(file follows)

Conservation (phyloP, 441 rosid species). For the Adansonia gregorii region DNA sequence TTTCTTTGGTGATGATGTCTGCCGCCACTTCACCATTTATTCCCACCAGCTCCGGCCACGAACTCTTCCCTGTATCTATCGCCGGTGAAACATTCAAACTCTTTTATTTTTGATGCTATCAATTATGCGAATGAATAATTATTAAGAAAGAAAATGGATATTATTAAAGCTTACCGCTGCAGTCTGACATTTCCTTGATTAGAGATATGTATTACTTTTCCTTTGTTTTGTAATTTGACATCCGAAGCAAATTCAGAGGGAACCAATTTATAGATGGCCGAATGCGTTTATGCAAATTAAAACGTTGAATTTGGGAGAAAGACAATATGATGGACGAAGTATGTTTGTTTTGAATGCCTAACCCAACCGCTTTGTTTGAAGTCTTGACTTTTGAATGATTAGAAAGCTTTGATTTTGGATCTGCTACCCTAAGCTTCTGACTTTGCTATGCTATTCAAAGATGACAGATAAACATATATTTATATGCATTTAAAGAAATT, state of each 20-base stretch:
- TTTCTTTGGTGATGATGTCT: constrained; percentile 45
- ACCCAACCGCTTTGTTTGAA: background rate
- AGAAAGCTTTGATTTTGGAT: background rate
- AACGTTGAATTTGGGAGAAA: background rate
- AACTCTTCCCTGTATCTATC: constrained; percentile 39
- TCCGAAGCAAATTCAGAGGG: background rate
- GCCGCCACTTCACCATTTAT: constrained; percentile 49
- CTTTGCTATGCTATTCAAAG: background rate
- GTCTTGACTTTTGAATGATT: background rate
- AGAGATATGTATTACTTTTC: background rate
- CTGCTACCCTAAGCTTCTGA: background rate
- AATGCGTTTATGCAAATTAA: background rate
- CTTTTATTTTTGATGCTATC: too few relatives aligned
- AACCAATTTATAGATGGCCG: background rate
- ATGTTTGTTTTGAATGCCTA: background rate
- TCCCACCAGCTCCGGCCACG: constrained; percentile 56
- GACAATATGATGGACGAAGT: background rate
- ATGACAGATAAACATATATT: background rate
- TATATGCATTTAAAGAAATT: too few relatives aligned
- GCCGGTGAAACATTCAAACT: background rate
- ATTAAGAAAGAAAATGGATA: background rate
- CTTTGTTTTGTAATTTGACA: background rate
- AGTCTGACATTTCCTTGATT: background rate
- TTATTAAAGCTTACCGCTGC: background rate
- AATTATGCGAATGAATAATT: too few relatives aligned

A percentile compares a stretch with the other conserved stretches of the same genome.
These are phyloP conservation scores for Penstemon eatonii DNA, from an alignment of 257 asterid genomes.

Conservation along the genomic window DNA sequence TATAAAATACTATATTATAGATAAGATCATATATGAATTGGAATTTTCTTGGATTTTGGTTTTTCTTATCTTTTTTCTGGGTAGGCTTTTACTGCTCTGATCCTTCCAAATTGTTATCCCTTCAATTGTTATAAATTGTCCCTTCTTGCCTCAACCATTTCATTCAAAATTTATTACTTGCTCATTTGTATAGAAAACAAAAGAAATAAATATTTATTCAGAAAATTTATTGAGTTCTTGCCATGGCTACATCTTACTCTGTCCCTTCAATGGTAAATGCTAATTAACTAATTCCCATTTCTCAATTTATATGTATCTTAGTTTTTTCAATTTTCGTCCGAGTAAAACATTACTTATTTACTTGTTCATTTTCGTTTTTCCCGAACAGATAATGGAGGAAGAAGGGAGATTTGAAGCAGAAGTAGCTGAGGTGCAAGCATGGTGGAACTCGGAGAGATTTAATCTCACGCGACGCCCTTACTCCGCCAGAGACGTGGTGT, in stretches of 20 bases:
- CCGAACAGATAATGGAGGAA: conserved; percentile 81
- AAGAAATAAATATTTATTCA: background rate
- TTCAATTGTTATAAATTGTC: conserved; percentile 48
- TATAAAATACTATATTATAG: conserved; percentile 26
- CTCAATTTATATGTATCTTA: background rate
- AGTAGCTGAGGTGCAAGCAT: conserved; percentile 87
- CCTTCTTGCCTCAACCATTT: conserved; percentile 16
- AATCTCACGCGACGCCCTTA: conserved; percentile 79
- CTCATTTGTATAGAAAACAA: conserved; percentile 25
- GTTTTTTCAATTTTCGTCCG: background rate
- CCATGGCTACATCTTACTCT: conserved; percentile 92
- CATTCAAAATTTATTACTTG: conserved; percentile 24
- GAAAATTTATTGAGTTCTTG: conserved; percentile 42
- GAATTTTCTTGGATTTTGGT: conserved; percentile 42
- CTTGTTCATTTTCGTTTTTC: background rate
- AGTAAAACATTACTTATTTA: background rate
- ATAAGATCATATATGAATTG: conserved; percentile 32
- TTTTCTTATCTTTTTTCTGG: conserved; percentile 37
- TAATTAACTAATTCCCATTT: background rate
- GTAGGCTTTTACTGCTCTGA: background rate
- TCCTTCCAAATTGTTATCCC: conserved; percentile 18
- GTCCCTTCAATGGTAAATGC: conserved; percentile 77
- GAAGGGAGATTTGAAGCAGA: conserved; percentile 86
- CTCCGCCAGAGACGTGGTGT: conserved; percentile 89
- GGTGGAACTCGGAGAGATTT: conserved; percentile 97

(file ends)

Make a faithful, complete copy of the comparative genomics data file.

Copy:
Conservation (phyloP, 441 rosid species). For the Adansonia gregorii region DNA sequence TTTCTTTGGTGATGATGTCTGCCGCCACTTCACCATTTATTCCCACCAGCTCCGGCCACGAACTCTTCCCTGTATCTATCGCCGGTGAAACATTCAAACTCTTTTATTTTTGATGCTATCAATTATGCGAATGAATAATTATTAAGAAAGAAAATGGATATTATTAAAGCTTACCGCTGCAGTCTGACATTTCCTTGATTAGAGATATGTATTACTTTTCCTTTGTTTTGTAATTTGACATCCGAAGCAAATTCAGAGGGAACCAATTTATAGATGGCCGAATGCGTTTATGCAAATTAAAACGTTGAATTTGGGAGAAAGACAATATGATGGACGAAGTATGTTTGTTTTGAATGCCTAACCCAACCGCTTTGTTTGAAGTCTTGACTTTTGAATGATTAGAAAGCTTTGATTTTGGATCTGCTACCCTAAGCTTCTGACTTTGCTATGCTATTCAAAGATGACAGATAAACATATATTTATATGCATTTAAAGAAATT, state of each 20-base stretch:
- TTTCTTTGGTGATGATGTCT: constrained; percentile 45
- ACCCAACCGCTTTGTTTGAA: background rate
- AGAAAGCTTTGATTTTGGAT: background rate
- AACGTTGAATTTGGGAGAAA: background rate
- AACTCTTCCCTGTATCTATC: constrained; percentile 39
- TCCGAAGCAAATTCAGAGGG: background rate
- GCCGCCACTTCACCATTTAT: constrained; percentile 49
- CTTTGCTATGCTATTCAAAG: background rate
- GTCTTGACTTTTGAATGATT: background rate
- AGAGATATGTATTACTTTTC: background rate
- CTGCTACCCTAAGCTTCTGA: background rate
- AATGCGTTTATGCAAATTAA: background rate
- CTTTTATTTTTGATGCTATC: too few relatives aligned
- AACCAATTTATAGATGGCCG: background rate
- ATGTTTGTTTTGAATGCCTA: background rate
- TCCCACCAGCTCCGGCCACG: constrained; percentile 56
- GACAATATGATGGACGAAGT: background rate
- ATGACAGATAAACATATATT: background rate
- TATATGCATTTAAAGAAATT: too few relatives aligned
- GCCGGTGAAACATTCAAACT: background rate
- ATTAAGAAAGAAAATGGATA: background rate
- CTTTGTTTTGTAATTTGACA: background rate
- AGTCTGACATTTCCTTGATT: background rate
- TTATTAAAGCTTACCGCTGC: background rate
- AATTATGCGAATGAATAATT: too few relatives aligned

A percentile compares a stretch with the other conserved stretches of the same genome.
These are phyloP conservation scores for Penstemon eatonii DNA, from an alignment of 257 asterid genomes.

Conservation along the genomic window DNA sequence TATAAAATACTATATTATAGATAAGATCATATATGAATTGGAATTTTCTTGGATTTTGGTTTTTCTTATCTTTTTTCTGGGTAGGCTTTTACTGCTCTGATCCTTCCAAATTGTTATCCCTTCAATTGTTATAAATTGTCCCTTCTTGCCTCAACCATTTCATTCAAAATTTATTACTTGCTCATTTGTATAGAAAACAAAAGAAATAAATATTTATTCAGAAAATTTATTGAGTTCTTGCCATGGCTACATCTTACTCTGTCCCTTCAATGGTAAATGCTAATTAACTAATTCCCATTTCTCAATTTATATGTATCTTAGTTTTTTCAATTTTCGTCCGAGTAAAACATTACTTATTTACTTGTTCATTTTCGTTTTTCCCGAACAGATAATGGAGGAAGAAGGGAGATTTGAAGCAGAAGTAGCTGAGGTGCAAGCATGGTGGAACTCGGAGAGATTTAATCTCACGCGACGCCCTTACTCCGCCAGAGACGTGGTGT, in stretches of 20 bases:
- CCGAACAGATAATGGAGGAA: conserved; percentile 81
- AAGAAATAAATATTTATTCA: background rate
- TTCAATTGTTATAAATTGTC: conserved; percentile 48
- TATAAAATACTATATTATAG: conserved; percentile 26
- CTCAATTTATATGTATCTTA: background rate
- AGTAGCTGAGGTGCAAGCAT: conserved; percentile 87
- CCTTCTTGCCTCAACCATTT: conserved; percentile 16
- AATCTCACGCGACGCCCTTA: conserved; percentile 79
- CTCATTTGTATAGAAAACAA: conserved; percentile 25
- GTTTTTTCAATTTTCGTCCG: background rate
- CCATGGCTACATCTTACTCT: conserved; percentile 92
- CATTCAAAATTTATTACTTG: conserved; percentile 24
- GAAAATTTATTGAGTTCTTG: conserved; percentile 42
- GAATTTTCTTGGATTTTGGT: conserved; percentile 42
- CTTGTTCATTTTCGTTTTTC: background rate
- AGTAAAACATTACTTATTTA: background rate
- ATAAGATCATATATGAATTG: conserved; percentile 32
- TTTTCTTATCTTTTTTCTGG: conserved; percentile 37
- TAATTAACTAATTCCCATTT: background rate
- GTAGGCTTTTACTGCTCTGA: background rate
- TCCTTCCAAATTGTTATCCC: conserved; percentile 18
- GTCCCTTCAATGGTAAATGC: conserved; percentile 77
- GAAGGGAGATTTGAAGCAGA: conserved; percentile 86
- CTCCGCCAGAGACGTGGTGT: conserved; percentile 89
- GGTGGAACTCGGAGAGATTT: conserved; percentile 97